Access to Public Information, Defamation / Reputation
Aécio Neves da Cunha v. Twitter Brasil
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The High Court in Nairobi held that a Kenyan NGO’s right of access to information had been violated by a state agency’s failure to provide it with certain details about a government advertising campaign. The NGO had requested the information in August 2017 but received no response to the request. In September 2017, the NGO approached the High Court claiming that its constitutional rights had been violated. The High Court cited comparative and international law in support of the position that the right of access to information was fundamental to constitutional democracy, accountability, responsiveness and openness. The High Court also noted that all “citizens” held the right of access to information, and that recent legislation had defined “citizen” as including “any private entity that is controlled by one or more Kenyan citizens” (such as the NGO in the case). The High Court concluded that the NGO had a right to receive the information it sought and ordered that the public entity disclose that information.
In August 2017, the Katiba Institute (Katiba), a Kenyan organization that works on policy and litigation relating to rights under the 2010 Constitution, sought information from a state body about a government advertising campaign. According to Katiba, the Presidential Delivery Unit (PDU) published various advertisements in the media, on billboards, and through social media. Katiba requested information from them on how many advertisements had been published, through what media, schedules and dates when it was done, copies of the documents advertised, costs incurred, and the government agency that met the cost.
Katiba made its request pursuant to the Constitution and the Access to Information Act 2016 (Act), and also referred to section 14(2) of the Elections Offences Act “which prohibits government from advertising in print or electronic media or by way of banners or hoardings in public places its achievements during election period”. [para. 8]
In September 2017, Katiba approached the High Court after the PDU failed to produce the requested information. Before the High Court, Katiba sought, among other things, a declaration that the PDU’s failure to provide the information sought and to publicize the information was a violation of the right to freedom of expression under Article 35 of the Constitution, as well as a violation of Article 10 of the Constitution which stipulates that the values of the country include the “rule of law, participation of the people, human rights, good governance, transparency and accountability”.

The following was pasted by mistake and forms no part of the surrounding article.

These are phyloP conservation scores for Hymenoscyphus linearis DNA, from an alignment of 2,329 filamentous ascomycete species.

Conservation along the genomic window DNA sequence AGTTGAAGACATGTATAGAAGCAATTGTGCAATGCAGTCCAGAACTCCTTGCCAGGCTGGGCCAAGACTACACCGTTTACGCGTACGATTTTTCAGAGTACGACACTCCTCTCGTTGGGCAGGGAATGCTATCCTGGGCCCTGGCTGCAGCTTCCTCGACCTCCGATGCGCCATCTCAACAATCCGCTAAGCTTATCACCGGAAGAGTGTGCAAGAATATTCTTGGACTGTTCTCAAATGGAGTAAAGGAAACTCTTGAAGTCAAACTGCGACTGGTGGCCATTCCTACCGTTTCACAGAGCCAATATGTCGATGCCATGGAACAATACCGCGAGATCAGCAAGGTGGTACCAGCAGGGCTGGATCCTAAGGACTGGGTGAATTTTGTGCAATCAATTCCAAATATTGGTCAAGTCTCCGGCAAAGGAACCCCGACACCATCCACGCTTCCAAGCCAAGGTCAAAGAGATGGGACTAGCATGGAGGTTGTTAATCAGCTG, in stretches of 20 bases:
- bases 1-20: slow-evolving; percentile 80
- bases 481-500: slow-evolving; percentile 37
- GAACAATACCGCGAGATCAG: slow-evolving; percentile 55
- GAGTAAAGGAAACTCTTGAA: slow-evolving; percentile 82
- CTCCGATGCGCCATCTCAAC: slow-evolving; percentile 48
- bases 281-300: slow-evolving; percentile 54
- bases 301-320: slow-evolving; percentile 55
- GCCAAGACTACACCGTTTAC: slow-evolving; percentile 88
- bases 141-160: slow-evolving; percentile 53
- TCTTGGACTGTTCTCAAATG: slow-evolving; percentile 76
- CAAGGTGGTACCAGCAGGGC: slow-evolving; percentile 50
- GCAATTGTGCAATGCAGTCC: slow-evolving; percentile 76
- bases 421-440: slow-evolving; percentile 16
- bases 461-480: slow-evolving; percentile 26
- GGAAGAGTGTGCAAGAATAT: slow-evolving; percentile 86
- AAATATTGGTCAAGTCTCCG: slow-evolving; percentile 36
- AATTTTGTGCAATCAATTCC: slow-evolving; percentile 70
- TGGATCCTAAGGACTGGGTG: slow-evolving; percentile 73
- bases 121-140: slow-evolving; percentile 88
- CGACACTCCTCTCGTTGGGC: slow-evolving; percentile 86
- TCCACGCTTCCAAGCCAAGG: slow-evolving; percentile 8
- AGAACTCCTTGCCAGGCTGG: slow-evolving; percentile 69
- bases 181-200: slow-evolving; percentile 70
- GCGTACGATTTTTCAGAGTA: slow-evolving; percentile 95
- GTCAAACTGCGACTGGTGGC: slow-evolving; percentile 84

Judge Mwita delivered the judgment of the High Court in Nairobi. He characterized the central issues for determination as (i) whether the PDU had violated Katiba’s right of access to information, and (ii) whether the PDU should be compelled to provide the information sought.
Katiba submitted that it had not received any information in response to its request, and that Article 35(1) of the Constitution “grants a citizen the right to seek and have information from a State or State organ”. It argued that because the PDU was a public body, it was bound by Article 35 of the Constitution. In their submissions, Katiba also referred to Kenyan and South African jurisprudence on access to information, as well as international instruments such as the International Covenant on Civil and Political Rights.
The PDU argued that Article 35 of the Constitution applied only to “citizens who are natural persons but not [Katiba], a juristic person”. [para. 10] It also submitted that the information that Katiba sought was freely available from the Auditor General and Parliament as those bodies were “constitutionally mandated to [oversee] public expenditure”. [para. 10] The PDU also argued that the information was exempted from disclosure under sections 6(1) and 6(2) of the Act, which provided for an exemption if the information sought would undermine national security.
Judge Mwita set out the constitutional and legislative framework under which the case would be determined. Article 35(1) of the Constitution protects the right of access to information and states that “[e]very citizen has the right of access to – (a) information held by the State; and (b) information held by another person and required for the exercise or protection of any right or fundamental freedom”. Article 35(3) states that “[t]he State shall publish and publicise any important information affecting the nation”. Judge Mwita explained that this article does not place any conditions on the access to state information and that “once a citizen places a request to access information, the information should be availed to the citizen without delay”. [para. 31] In this context, he emphasized that the right to information was not affected by the reason why a citizen sought the information or even what the public officer perceived to be the reason for seeking the information. Judge Mwita also noted that the Act was enacted to give effect to Article 35 of the Constitution.